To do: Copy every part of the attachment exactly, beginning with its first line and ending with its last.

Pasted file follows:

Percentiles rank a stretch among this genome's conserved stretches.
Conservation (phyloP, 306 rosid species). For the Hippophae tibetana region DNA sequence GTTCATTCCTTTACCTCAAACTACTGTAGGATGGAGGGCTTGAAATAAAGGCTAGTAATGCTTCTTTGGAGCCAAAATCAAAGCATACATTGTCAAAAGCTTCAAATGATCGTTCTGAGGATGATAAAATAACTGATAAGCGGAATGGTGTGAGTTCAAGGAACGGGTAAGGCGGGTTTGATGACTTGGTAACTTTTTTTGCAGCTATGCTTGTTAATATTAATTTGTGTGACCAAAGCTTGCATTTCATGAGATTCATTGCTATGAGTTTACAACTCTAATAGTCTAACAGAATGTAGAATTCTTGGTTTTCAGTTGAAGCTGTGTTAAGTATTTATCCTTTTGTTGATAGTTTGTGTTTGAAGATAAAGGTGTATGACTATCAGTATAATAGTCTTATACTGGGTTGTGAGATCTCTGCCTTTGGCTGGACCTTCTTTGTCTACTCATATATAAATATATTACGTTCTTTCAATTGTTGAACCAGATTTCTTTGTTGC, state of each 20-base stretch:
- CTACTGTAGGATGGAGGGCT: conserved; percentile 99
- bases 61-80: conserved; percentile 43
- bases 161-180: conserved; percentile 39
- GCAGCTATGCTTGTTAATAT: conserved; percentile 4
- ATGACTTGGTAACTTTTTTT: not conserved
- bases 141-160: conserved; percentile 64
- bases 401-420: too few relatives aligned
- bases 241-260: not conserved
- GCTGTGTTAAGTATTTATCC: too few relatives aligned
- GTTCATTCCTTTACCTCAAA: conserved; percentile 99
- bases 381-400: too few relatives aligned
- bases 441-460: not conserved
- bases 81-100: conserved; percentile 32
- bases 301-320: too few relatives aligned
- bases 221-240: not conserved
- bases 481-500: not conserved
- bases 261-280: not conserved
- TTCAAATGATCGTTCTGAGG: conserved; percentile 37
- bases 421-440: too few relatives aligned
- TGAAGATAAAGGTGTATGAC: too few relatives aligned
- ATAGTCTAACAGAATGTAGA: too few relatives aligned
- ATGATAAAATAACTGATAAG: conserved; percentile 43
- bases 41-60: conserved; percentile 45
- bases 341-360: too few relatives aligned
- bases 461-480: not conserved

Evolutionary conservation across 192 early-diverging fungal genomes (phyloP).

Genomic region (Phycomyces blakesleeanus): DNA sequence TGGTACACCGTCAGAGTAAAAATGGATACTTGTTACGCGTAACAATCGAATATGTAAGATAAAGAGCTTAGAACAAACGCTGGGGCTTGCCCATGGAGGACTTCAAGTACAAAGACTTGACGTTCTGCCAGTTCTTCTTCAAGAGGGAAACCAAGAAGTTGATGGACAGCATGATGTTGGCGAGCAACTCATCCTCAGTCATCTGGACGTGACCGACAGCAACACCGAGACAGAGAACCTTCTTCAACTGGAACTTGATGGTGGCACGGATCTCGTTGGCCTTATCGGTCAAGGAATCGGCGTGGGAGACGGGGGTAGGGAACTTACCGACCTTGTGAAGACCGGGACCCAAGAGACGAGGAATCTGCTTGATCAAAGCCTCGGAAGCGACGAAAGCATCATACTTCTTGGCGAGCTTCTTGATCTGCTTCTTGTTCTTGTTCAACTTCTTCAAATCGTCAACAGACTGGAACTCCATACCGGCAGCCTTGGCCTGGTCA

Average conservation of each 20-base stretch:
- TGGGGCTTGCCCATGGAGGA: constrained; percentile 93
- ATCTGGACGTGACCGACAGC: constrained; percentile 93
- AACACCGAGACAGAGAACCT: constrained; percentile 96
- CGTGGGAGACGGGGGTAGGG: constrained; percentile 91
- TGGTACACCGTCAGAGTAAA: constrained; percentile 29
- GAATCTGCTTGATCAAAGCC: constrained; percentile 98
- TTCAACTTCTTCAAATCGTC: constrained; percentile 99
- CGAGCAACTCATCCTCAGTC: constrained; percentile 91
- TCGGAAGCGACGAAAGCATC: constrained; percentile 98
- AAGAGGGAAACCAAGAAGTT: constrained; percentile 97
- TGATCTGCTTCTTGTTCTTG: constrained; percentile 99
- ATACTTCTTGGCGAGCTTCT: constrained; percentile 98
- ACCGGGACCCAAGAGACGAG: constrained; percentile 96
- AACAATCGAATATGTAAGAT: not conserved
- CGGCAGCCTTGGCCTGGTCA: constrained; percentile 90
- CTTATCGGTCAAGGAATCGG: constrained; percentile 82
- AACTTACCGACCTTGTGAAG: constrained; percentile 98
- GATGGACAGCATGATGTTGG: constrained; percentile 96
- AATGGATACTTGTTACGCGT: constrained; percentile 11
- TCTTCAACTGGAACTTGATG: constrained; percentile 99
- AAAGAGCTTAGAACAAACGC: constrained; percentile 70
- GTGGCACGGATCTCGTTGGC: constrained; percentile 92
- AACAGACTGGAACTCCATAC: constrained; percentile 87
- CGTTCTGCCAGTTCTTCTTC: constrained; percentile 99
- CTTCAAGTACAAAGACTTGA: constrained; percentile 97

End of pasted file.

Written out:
Percentiles rank a stretch among this genome's conserved stretches.
Conservation (phyloP, 306 rosid species). For the Hippophae tibetana region DNA sequence GTTCATTCCTTTACCTCAAACTACTGTAGGATGGAGGGCTTGAAATAAAGGCTAGTAATGCTTCTTTGGAGCCAAAATCAAAGCATACATTGTCAAAAGCTTCAAATGATCGTTCTGAGGATGATAAAATAACTGATAAGCGGAATGGTGTGAGTTCAAGGAACGGGTAAGGCGGGTTTGATGACTTGGTAACTTTTTTTGCAGCTATGCTTGTTAATATTAATTTGTGTGACCAAAGCTTGCATTTCATGAGATTCATTGCTATGAGTTTACAACTCTAATAGTCTAACAGAATGTAGAATTCTTGGTTTTCAGTTGAAGCTGTGTTAAGTATTTATCCTTTTGTTGATAGTTTGTGTTTGAAGATAAAGGTGTATGACTATCAGTATAATAGTCTTATACTGGGTTGTGAGATCTCTGCCTTTGGCTGGACCTTCTTTGTCTACTCATATATAAATATATTACGTTCTTTCAATTGTTGAACCAGATTTCTTTGTTGC, state of each 20-base stretch:
- CTACTGTAGGATGGAGGGCT: conserved; percentile 99
- bases 61-80: conserved; percentile 43
- bases 161-180: conserved; percentile 39
- GCAGCTATGCTTGTTAATAT: conserved; percentile 4
- ATGACTTGGTAACTTTTTTT: not conserved
- bases 141-160: conserved; percentile 64
- bases 401-420: too few relatives aligned
- bases 241-260: not conserved
- GCTGTGTTAAGTATTTATCC: too few relatives aligned
- GTTCATTCCTTTACCTCAAA: conserved; percentile 99
- bases 381-400: too few relatives aligned
- bases 441-460: not conserved
- bases 81-100: conserved; percentile 32
- bases 301-320: too few relatives aligned
- bases 221-240: not conserved
- bases 481-500: not conserved
- bases 261-280: not conserved
- TTCAAATGATCGTTCTGAGG: conserved; percentile 37
- bases 421-440: too few relatives aligned
- TGAAGATAAAGGTGTATGAC: too few relatives aligned
- ATAGTCTAACAGAATGTAGA: too few relatives aligned
- ATGATAAAATAACTGATAAG: conserved; percentile 43
- bases 41-60: conserved; percentile 45
- bases 341-360: too few relatives aligned
- bases 461-480: not conserved

Evolutionary conservation across 192 early-diverging fungal genomes (phyloP).

Genomic region (Phycomyces blakesleeanus): DNA sequence TGGTACACCGTCAGAGTAAAAATGGATACTTGTTACGCGTAACAATCGAATATGTAAGATAAAGAGCTTAGAACAAACGCTGGGGCTTGCCCATGGAGGACTTCAAGTACAAAGACTTGACGTTCTGCCAGTTCTTCTTCAAGAGGGAAACCAAGAAGTTGATGGACAGCATGATGTTGGCGAGCAACTCATCCTCAGTCATCTGGACGTGACCGACAGCAACACCGAGACAGAGAACCTTCTTCAACTGGAACTTGATGGTGGCACGGATCTCGTTGGCCTTATCGGTCAAGGAATCGGCGTGGGAGACGGGGGTAGGGAACTTACCGACCTTGTGAAGACCGGGACCCAAGAGACGAGGAATCTGCTTGATCAAAGCCTCGGAAGCGACGAAAGCATCATACTTCTTGGCGAGCTTCTTGATCTGCTTCTTGTTCTTGTTCAACTTCTTCAAATCGTCAACAGACTGGAACTCCATACCGGCAGCCTTGGCCTGGTCA

Average conservation of each 20-base stretch:
- TGGGGCTTGCCCATGGAGGA: constrained; percentile 93
- ATCTGGACGTGACCGACAGC: constrained; percentile 93
- AACACCGAGACAGAGAACCT: constrained; percentile 96
- CGTGGGAGACGGGGGTAGGG: constrained; percentile 91
- TGGTACACCGTCAGAGTAAA: constrained; percentile 29
- GAATCTGCTTGATCAAAGCC: constrained; percentile 98
- TTCAACTTCTTCAAATCGTC: constrained; percentile 99
- CGAGCAACTCATCCTCAGTC: constrained; percentile 91
- TCGGAAGCGACGAAAGCATC: constrained; percentile 98
- AAGAGGGAAACCAAGAAGTT: constrained; percentile 97
- TGATCTGCTTCTTGTTCTTG: constrained; percentile 99
- ATACTTCTTGGCGAGCTTCT: constrained; percentile 98
- ACCGGGACCCAAGAGACGAG: constrained; percentile 96
- AACAATCGAATATGTAAGAT: not conserved
- CGGCAGCCTTGGCCTGGTCA: constrained; percentile 90
- CTTATCGGTCAAGGAATCGG: constrained; percentile 82
- AACTTACCGACCTTGTGAAG: constrained; percentile 98
- GATGGACAGCATGATGTTGG: constrained; percentile 96
- AATGGATACTTGTTACGCGT: constrained; percentile 11
- TCTTCAACTGGAACTTGATG: constrained; percentile 99
- AAAGAGCTTAGAACAAACGC: constrained; percentile 70
- GTGGCACGGATCTCGTTGGC: constrained; percentile 92
- AACAGACTGGAACTCCATAC: constrained; percentile 87
- CGTTCTGCCAGTTCTTCTTC: constrained; percentile 99
- CTTCAAGTACAAAGACTTGA: constrained; percentile 97